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The Mass Media

The Mass Media

Advice from the Arts Editor: Self-acceptance

Olivia Reid
A student looks to Vogue for some outfit inspiration as winter approaches. Photo by Olivia Reid / Mass Media Staff

Picture yourself walking into a room. How do you enter the room? How is everyone else reacting? Are they looking at you, or are they carrying on with the conversations? If you are anything like me, you imagine everyone is looking at you and making quick judgements on your appearance, the way you’re walking and how you’re carrying yourself.

You might imagine how you can blend into the background so no one notices—so no one could possibly think negative things about you. Because how could someone think negatively about you if they don’t notice you?

In that situation, you will never know what everyone in that room is thinking about you, and also, you will never be able to make sure everyone thinks only positive things about you. It’s impossible, and trying to do so will create such a huge headache with absolutely no cure.

Everyone develops these insecurities over what other people think of you. It’s human. It’s natural. But it’s the weight that you place on these insecurities that matters in the long run.

When I was in high school, I used to have these friends that would constantly judge every single person around them. I thought this was how everyone acted for so long, before I realized that wasn’t true. It was just because they were insecure and projecting their insecurities onto other people.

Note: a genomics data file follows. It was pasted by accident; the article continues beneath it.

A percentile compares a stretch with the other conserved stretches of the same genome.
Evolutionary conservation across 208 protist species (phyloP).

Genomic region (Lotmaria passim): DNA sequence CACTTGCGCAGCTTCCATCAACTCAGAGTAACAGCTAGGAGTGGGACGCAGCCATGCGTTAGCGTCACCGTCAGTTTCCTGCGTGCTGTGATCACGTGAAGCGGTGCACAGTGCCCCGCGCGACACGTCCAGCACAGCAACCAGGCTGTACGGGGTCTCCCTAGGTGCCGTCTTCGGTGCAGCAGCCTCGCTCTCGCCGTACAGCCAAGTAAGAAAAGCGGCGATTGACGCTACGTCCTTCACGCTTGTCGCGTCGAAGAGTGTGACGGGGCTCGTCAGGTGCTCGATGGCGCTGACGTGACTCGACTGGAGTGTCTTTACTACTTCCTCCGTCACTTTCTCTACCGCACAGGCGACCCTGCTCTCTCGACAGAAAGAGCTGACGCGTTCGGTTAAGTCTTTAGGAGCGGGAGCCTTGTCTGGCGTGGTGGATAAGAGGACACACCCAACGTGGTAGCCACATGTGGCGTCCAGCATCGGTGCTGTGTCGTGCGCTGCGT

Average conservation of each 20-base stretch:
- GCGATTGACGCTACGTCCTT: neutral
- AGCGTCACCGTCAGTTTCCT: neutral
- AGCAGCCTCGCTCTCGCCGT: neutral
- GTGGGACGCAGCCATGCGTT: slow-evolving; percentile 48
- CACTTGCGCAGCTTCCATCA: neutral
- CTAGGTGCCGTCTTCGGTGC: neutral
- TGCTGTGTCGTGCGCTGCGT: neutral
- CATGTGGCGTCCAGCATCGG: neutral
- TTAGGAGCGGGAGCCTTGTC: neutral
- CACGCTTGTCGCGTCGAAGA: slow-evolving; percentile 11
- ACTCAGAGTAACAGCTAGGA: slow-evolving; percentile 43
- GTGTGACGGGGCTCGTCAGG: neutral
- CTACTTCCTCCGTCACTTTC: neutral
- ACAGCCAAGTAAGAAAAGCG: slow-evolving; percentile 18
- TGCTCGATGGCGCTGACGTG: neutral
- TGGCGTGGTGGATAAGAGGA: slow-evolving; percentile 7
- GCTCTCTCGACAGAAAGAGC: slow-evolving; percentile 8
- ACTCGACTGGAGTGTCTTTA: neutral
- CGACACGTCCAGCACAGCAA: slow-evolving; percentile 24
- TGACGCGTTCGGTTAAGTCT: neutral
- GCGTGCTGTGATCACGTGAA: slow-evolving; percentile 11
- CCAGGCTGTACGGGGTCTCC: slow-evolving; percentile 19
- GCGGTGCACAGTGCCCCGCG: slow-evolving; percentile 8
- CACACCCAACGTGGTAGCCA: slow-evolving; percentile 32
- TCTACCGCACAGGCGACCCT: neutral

By the time I got out of those friendships, it had already taken a huge toll on how I viewed both myself and others. It changed how I viewed myself in situations, like when I walked into a room of people, and it took more than a full year to change my thought pattern.

I started to realize how I viewed people. I didn’t judge people at first glance. I wasn’t looking at their outfits, their hair or how they held themselves. When I spoke to someone, I wasn’t judging how they spoke or what they said. I was listening to their words. I cared about what they had to say. And that was the difference.

When you’re interacting with people, you want to focus on who they are, not what they look like, and you will attract the same energy in return. If you think about it, if you never hear what everyone else is thinking about you—which you don’t—it’s like it never happened.

It goes back to that old thought experiment that says if a tree falls with no one around to hear it, did it ever make a sound? Humans weren’t meant to hear every single thought that anyone has ever thought about them.

In the new age of the internet and social media, we are open to the idea that millions and millions of people, that we shouldn’t even know, exist. People from all over now know the opinions of others that live on the opposite side of the world as them. These thoughts come from different cultures and have different contexts that we just can’t understand.

Putting weight on the opinions of over seven billion people around the world is insane. The only person’s opinion that should matter is your own. Accepting yourself for who you are creates so much peace in your mind. It’s like the billions of voices buzzing in your head are silenced.

After I accepted myself, I started to feel pity for the people that thought negatively about me, because it’s sad. It’s sad that they are so unsure of themselves that they have to tear everyone down in the process. It’s sad that they have no peace. It’s sad that the billions of voices are just buzzing in their head non-stop. Feel pity for those people and you will start to feel liberated.

About the Contributors
Rena Weafer, Arts Editor
Olivia Reid, Photo Editor